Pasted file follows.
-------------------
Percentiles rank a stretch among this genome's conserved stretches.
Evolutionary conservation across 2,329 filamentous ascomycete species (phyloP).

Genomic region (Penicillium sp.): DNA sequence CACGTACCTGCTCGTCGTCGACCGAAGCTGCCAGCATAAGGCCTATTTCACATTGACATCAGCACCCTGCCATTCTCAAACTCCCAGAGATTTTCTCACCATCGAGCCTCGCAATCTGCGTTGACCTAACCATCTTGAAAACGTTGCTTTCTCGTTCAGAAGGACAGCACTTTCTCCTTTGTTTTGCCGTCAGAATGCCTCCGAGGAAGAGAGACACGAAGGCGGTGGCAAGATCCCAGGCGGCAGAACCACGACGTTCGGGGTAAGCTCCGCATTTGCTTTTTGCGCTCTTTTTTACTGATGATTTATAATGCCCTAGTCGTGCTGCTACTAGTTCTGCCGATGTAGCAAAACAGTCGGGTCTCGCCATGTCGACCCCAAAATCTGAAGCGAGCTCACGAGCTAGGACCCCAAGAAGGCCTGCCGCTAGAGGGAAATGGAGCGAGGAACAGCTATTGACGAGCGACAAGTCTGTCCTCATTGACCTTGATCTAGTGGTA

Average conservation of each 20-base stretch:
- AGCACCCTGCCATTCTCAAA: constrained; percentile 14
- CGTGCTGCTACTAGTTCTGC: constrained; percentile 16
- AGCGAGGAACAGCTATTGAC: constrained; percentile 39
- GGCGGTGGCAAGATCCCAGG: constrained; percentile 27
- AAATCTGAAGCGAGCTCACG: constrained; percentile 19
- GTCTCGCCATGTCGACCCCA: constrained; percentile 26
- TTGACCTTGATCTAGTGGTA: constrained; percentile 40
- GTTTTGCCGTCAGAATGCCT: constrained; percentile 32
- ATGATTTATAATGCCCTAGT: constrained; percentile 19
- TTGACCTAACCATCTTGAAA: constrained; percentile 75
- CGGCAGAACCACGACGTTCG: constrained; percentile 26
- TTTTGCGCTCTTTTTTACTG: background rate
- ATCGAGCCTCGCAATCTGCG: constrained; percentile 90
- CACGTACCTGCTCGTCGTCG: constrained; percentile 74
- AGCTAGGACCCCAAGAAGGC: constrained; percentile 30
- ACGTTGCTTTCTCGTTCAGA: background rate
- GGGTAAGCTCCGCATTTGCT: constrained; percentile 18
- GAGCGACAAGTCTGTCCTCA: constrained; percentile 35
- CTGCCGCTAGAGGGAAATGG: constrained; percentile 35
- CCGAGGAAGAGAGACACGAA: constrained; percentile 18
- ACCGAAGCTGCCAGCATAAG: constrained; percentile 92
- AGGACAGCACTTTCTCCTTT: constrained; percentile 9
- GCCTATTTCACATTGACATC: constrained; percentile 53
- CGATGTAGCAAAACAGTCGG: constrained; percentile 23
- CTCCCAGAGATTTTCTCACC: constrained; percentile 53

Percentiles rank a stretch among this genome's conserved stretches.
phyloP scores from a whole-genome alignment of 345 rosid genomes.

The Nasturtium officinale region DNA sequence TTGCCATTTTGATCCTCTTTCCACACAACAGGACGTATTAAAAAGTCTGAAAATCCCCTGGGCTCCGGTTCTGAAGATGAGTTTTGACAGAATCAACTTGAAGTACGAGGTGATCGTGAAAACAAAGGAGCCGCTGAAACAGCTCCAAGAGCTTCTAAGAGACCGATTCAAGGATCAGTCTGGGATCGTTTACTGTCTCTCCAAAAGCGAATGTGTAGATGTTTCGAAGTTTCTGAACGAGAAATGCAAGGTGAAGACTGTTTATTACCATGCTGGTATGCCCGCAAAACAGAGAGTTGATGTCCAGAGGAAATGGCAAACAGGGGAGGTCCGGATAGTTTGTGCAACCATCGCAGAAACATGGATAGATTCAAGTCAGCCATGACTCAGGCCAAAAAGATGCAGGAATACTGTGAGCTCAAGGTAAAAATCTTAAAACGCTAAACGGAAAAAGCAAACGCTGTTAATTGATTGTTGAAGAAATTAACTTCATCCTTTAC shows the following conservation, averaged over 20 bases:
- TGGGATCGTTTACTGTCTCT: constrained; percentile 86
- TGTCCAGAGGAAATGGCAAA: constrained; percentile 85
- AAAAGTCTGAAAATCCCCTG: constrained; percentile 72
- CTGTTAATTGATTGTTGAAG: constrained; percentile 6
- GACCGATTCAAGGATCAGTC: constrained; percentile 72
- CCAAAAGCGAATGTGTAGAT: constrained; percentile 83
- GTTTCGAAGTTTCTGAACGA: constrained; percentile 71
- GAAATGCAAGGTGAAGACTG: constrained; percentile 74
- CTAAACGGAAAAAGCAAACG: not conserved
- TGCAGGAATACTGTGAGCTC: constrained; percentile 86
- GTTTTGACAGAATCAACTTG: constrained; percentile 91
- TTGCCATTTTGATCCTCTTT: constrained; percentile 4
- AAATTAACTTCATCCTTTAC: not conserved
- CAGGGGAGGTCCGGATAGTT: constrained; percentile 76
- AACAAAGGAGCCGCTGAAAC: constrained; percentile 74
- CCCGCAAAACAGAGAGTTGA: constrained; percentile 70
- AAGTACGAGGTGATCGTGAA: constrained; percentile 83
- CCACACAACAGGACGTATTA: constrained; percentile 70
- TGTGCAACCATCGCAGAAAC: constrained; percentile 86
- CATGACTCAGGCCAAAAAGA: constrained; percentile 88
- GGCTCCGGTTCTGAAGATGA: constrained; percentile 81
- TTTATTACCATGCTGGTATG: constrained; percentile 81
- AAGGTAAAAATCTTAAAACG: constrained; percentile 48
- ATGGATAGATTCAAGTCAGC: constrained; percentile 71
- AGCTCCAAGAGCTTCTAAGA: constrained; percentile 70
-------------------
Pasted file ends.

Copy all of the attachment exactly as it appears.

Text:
Percentiles rank a stretch among this genome's conserved stretches.
Evolutionary conservation across 2,329 filamentous ascomycete species (phyloP).

Genomic region (Penicillium sp.): DNA sequence CACGTACCTGCTCGTCGTCGACCGAAGCTGCCAGCATAAGGCCTATTTCACATTGACATCAGCACCCTGCCATTCTCAAACTCCCAGAGATTTTCTCACCATCGAGCCTCGCAATCTGCGTTGACCTAACCATCTTGAAAACGTTGCTTTCTCGTTCAGAAGGACAGCACTTTCTCCTTTGTTTTGCCGTCAGAATGCCTCCGAGGAAGAGAGACACGAAGGCGGTGGCAAGATCCCAGGCGGCAGAACCACGACGTTCGGGGTAAGCTCCGCATTTGCTTTTTGCGCTCTTTTTTACTGATGATTTATAATGCCCTAGTCGTGCTGCTACTAGTTCTGCCGATGTAGCAAAACAGTCGGGTCTCGCCATGTCGACCCCAAAATCTGAAGCGAGCTCACGAGCTAGGACCCCAAGAAGGCCTGCCGCTAGAGGGAAATGGAGCGAGGAACAGCTATTGACGAGCGACAAGTCTGTCCTCATTGACCTTGATCTAGTGGTA

Average conservation of each 20-base stretch:
- AGCACCCTGCCATTCTCAAA: constrained; percentile 14
- CGTGCTGCTACTAGTTCTGC: constrained; percentile 16
- AGCGAGGAACAGCTATTGAC: constrained; percentile 39
- GGCGGTGGCAAGATCCCAGG: constrained; percentile 27
- AAATCTGAAGCGAGCTCACG: constrained; percentile 19
- GTCTCGCCATGTCGACCCCA: constrained; percentile 26
- TTGACCTTGATCTAGTGGTA: constrained; percentile 40
- GTTTTGCCGTCAGAATGCCT: constrained; percentile 32
- ATGATTTATAATGCCCTAGT: constrained; percentile 19
- TTGACCTAACCATCTTGAAA: constrained; percentile 75
- CGGCAGAACCACGACGTTCG: constrained; percentile 26
- TTTTGCGCTCTTTTTTACTG: background rate
- ATCGAGCCTCGCAATCTGCG: constrained; percentile 90
- CACGTACCTGCTCGTCGTCG: constrained; percentile 74
- AGCTAGGACCCCAAGAAGGC: constrained; percentile 30
- ACGTTGCTTTCTCGTTCAGA: background rate
- GGGTAAGCTCCGCATTTGCT: constrained; percentile 18
- GAGCGACAAGTCTGTCCTCA: constrained; percentile 35
- CTGCCGCTAGAGGGAAATGG: constrained; percentile 35
- CCGAGGAAGAGAGACACGAA: constrained; percentile 18
- ACCGAAGCTGCCAGCATAAG: constrained; percentile 92
- AGGACAGCACTTTCTCCTTT: constrained; percentile 9
- GCCTATTTCACATTGACATC: constrained; percentile 53
- CGATGTAGCAAAACAGTCGG: constrained; percentile 23
- CTCCCAGAGATTTTCTCACC: constrained; percentile 53

Percentiles rank a stretch among this genome's conserved stretches.
phyloP scores from a whole-genome alignment of 345 rosid genomes.

The Nasturtium officinale region DNA sequence TTGCCATTTTGATCCTCTTTCCACACAACAGGACGTATTAAAAAGTCTGAAAATCCCCTGGGCTCCGGTTCTGAAGATGAGTTTTGACAGAATCAACTTGAAGTACGAGGTGATCGTGAAAACAAAGGAGCCGCTGAAACAGCTCCAAGAGCTTCTAAGAGACCGATTCAAGGATCAGTCTGGGATCGTTTACTGTCTCTCCAAAAGCGAATGTGTAGATGTTTCGAAGTTTCTGAACGAGAAATGCAAGGTGAAGACTGTTTATTACCATGCTGGTATGCCCGCAAAACAGAGAGTTGATGTCCAGAGGAAATGGCAAACAGGGGAGGTCCGGATAGTTTGTGCAACCATCGCAGAAACATGGATAGATTCAAGTCAGCCATGACTCAGGCCAAAAAGATGCAGGAATACTGTGAGCTCAAGGTAAAAATCTTAAAACGCTAAACGGAAAAAGCAAACGCTGTTAATTGATTGTTGAAGAAATTAACTTCATCCTTTAC shows the following conservation, averaged over 20 bases:
- TGGGATCGTTTACTGTCTCT: constrained; percentile 86
- TGTCCAGAGGAAATGGCAAA: constrained; percentile 85
- AAAAGTCTGAAAATCCCCTG: constrained; percentile 72
- CTGTTAATTGATTGTTGAAG: constrained; percentile 6
- GACCGATTCAAGGATCAGTC: constrained; percentile 72
- CCAAAAGCGAATGTGTAGAT: constrained; percentile 83
- GTTTCGAAGTTTCTGAACGA: constrained; percentile 71
- GAAATGCAAGGTGAAGACTG: constrained; percentile 74
- CTAAACGGAAAAAGCAAACG: not conserved
- TGCAGGAATACTGTGAGCTC: constrained; percentile 86
- GTTTTGACAGAATCAACTTG: constrained; percentile 91
- TTGCCATTTTGATCCTCTTT: constrained; percentile 4
- AAATTAACTTCATCCTTTAC: not conserved
- CAGGGGAGGTCCGGATAGTT: constrained; percentile 76
- AACAAAGGAGCCGCTGAAAC: constrained; percentile 74
- CCCGCAAAACAGAGAGTTGA: constrained; percentile 70
- AAGTACGAGGTGATCGTGAA: constrained; percentile 83
- CCACACAACAGGACGTATTA: constrained; percentile 70
- TGTGCAACCATCGCAGAAAC: constrained; percentile 86
- CATGACTCAGGCCAAAAAGA: constrained; percentile 88
- GGCTCCGGTTCTGAAGATGA: constrained; percentile 81
- TTTATTACCATGCTGGTATG: constrained; percentile 81
- AAGGTAAAAATCTTAAAACG: constrained; percentile 48
- ATGGATAGATTCAAGTCAGC: constrained; percentile 71
- AGCTCCAAGAGCTTCTAAGA: constrained; percentile 70